Election ’08 Round Table Pt. 1

by Steve, July 6th, 2007

I’d like to introduce my good friends Antonio Valle del Rio and Benson Williams, both from the hockey heartland of Minneapolis/St. Paul, Minnesota. But they’re not here to talk about hockey. Oh no. Election ’08 is in full swing out on the prairie, and Benson just returned from a trip to Iowa City where he “happened to casually run into a Joe Biden rally in the Ped Mall on the way back from dinner one night, and then caught the Bill and Hillary show down at the river the next day. The campaigns are really gathering steam there.”

So my first question to these two astute political observers (I answered this one in my intro):

What criteria do you have for endorsing/supporting a Democratic candidate?

Williams: That question would seem to require a clarification up front as to what I might mean when I say “endorse/support” a candidate for president in this country. For me – and I would imagine all of those participating in this forum – this is more complex than it sounds. It reminds me of the polls taken in the lead-up to the Iraq war that purported to show an overwhelming percentage of Americans “supporting” the invasion. At the time I thought: these people aren’t processing this issue anywhere close to the extent necessary to “support” it. All they are doing is going along with it, and in so doing excepting themselves from the responsibility that would naturally be entailed by full-blown support.

Having said that, I’ll most likely end up supporting whichever Democrat that wins the nomination by voting for him/her. In the meantime I ask myself: How can my insistence upon rigorous benchmarks for endorsing a presidential candidate actually have an impact in this Miss America contest? With everyone else judging the candidates on their beauty, poise and evening apparel, what does it matter that I demand from them the admission that our troops in Iraq and Afghanistan are fighting an energy war (Kucinich) or the recognition that the entire global economy is hanging by the thread of the dollar as it gradually loses it’s position as the World Reserve Currency (Biden) or the intention to grant all vets diagnosed with PTSD 100 percent VA disability benefits (Gravel). Unfortunately, these kinds of benchmarks go against the forward social motion required to engender large-scale change, and so I will have to be satisfied with the more abstract: in order to garner my endorsement (for now), a Dem candidate must go beyond the analgesic assuaging of our depression, and affirm for us what we all know on some level of consciousness — that we live in a sick, unbalanced society that is poisoning our country and the whole world, and the only way out is to do the one thing that Americans fear doing most – taking responsibility for it.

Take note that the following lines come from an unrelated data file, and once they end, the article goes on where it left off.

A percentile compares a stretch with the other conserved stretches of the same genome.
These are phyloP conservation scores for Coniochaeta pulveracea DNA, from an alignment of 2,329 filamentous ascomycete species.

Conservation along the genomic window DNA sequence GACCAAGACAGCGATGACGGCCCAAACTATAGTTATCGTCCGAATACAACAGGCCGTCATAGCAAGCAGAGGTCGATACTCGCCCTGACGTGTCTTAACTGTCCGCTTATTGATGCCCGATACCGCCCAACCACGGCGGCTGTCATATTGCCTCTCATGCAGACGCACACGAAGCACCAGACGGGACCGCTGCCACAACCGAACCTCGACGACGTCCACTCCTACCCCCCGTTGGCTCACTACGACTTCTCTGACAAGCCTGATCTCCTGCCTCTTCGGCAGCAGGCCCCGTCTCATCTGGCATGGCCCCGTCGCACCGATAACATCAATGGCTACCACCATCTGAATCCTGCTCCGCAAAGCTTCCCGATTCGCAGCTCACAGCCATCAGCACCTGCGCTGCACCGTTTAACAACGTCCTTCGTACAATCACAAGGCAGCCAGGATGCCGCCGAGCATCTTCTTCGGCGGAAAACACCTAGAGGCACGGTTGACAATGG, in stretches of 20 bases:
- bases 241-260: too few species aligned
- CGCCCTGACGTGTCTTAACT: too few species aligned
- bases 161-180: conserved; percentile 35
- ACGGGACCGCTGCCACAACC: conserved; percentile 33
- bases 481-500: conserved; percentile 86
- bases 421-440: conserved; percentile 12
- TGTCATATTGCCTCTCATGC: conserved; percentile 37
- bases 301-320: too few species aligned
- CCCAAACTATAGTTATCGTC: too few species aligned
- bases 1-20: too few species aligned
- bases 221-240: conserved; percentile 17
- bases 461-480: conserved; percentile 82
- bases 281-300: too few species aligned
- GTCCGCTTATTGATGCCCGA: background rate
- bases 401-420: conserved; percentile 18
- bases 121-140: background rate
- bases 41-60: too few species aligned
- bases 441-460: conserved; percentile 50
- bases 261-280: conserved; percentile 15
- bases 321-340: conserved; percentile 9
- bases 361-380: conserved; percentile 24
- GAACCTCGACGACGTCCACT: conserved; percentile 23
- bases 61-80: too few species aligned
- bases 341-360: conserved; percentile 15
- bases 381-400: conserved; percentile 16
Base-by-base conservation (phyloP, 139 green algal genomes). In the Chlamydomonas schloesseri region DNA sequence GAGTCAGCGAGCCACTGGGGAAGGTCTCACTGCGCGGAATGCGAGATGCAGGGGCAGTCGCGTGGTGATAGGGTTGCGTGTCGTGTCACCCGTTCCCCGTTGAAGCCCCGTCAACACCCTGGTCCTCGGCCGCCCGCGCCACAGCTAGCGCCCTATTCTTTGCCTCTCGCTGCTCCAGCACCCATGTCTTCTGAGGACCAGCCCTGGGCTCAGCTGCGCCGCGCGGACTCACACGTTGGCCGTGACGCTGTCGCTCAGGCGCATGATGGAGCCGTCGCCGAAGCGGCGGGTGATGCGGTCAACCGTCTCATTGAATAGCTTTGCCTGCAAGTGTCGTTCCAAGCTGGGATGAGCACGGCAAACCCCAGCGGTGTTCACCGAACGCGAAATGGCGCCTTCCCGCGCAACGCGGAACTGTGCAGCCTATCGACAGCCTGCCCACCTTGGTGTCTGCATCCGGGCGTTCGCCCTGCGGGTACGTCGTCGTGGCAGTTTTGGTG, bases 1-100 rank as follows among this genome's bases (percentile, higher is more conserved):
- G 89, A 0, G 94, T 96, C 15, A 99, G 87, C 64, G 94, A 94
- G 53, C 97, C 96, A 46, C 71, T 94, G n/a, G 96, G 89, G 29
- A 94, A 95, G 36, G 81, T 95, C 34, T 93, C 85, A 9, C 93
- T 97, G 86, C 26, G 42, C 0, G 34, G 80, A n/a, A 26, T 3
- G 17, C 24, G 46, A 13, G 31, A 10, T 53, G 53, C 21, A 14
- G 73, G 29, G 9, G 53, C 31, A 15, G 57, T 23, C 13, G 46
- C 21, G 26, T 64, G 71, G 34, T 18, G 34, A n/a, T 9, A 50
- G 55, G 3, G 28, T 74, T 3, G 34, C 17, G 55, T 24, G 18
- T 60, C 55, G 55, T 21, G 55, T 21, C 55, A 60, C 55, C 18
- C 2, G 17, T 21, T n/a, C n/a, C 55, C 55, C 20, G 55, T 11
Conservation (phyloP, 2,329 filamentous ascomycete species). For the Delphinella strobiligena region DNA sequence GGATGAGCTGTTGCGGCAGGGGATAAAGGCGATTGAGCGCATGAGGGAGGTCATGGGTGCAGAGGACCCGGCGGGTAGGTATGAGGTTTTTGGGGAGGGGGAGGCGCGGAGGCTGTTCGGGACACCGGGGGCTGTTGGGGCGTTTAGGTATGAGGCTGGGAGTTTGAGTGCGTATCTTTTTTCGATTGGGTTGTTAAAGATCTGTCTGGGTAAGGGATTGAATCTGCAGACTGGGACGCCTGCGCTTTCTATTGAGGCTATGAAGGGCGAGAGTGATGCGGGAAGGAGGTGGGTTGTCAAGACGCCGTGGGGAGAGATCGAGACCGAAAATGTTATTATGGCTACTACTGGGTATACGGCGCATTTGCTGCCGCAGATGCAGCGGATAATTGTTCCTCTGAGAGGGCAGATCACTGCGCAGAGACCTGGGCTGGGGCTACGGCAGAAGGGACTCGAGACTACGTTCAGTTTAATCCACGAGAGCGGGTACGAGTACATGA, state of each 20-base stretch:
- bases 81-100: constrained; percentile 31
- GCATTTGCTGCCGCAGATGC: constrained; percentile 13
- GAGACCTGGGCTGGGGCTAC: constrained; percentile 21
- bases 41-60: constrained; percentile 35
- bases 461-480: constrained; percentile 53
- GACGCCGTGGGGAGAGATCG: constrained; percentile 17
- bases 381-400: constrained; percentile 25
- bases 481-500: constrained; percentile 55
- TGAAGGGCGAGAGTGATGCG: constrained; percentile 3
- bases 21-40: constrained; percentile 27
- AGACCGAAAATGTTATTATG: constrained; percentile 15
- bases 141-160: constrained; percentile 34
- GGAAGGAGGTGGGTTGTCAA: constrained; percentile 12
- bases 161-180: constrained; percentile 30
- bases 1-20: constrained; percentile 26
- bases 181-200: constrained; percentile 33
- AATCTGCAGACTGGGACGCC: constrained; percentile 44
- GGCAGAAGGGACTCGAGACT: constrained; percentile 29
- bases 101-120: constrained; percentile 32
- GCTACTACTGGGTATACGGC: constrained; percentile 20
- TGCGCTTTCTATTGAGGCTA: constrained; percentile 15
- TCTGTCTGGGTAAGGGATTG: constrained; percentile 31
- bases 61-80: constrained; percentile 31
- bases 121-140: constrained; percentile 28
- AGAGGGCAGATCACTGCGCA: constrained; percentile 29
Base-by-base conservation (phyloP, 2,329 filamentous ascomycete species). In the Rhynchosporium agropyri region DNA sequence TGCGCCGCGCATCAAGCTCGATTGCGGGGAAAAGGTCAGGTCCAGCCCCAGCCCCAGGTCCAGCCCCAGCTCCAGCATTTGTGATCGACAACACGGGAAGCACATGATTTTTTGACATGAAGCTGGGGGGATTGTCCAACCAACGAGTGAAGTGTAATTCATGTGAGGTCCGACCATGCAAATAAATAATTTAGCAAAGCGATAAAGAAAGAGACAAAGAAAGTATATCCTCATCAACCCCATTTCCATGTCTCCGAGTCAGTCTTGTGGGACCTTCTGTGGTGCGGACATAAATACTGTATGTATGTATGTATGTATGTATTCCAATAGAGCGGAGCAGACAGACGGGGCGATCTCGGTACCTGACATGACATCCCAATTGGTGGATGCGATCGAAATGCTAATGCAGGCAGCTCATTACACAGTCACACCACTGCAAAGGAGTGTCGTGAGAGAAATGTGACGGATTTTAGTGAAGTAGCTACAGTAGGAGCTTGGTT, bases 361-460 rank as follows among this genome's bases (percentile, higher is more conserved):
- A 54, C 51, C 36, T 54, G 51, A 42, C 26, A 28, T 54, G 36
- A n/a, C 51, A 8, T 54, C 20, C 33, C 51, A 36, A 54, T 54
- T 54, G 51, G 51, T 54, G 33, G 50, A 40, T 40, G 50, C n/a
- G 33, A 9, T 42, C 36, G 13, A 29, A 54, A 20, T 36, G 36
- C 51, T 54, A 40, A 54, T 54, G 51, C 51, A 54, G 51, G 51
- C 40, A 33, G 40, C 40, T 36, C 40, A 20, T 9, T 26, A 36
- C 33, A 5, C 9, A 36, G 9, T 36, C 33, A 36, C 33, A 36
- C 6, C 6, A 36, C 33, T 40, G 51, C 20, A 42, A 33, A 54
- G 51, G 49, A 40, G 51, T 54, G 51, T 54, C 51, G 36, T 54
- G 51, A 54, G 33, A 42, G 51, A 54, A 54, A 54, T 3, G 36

Valle del Rio: Can I say the most charismatic liar with the most stuffed war chest?

Himself: Hey, you can say whatever you want…. That’s why I invited you, you old sarcastard.

Okay, next question. The Democratic front-runners can generally be described as centrists. We’ve got this sort of illusory diversity, with Clinton representing women (despite her lack of feminist bona fides), Obama representing black America (though he is neither a product of the civil rights movement nor descended from the African slaves who built this country), and Edwards representing working people (though he made his fortune as a trial lawyer). It’s a picture of Republican-style tokenism.

None of them endorses single-payer health care, and of course none of them advocate a departure from neoliberal economic policy. And they’re all about as anti-Bush, anti-war as your average Republican presidential candidate (John McCain notwithstanding). Is there a role for progressive social democrats in the Democratic party? If so, what is it? If not, where do we go from here?

Stay tuned for part 2, and feel free to join the discussion.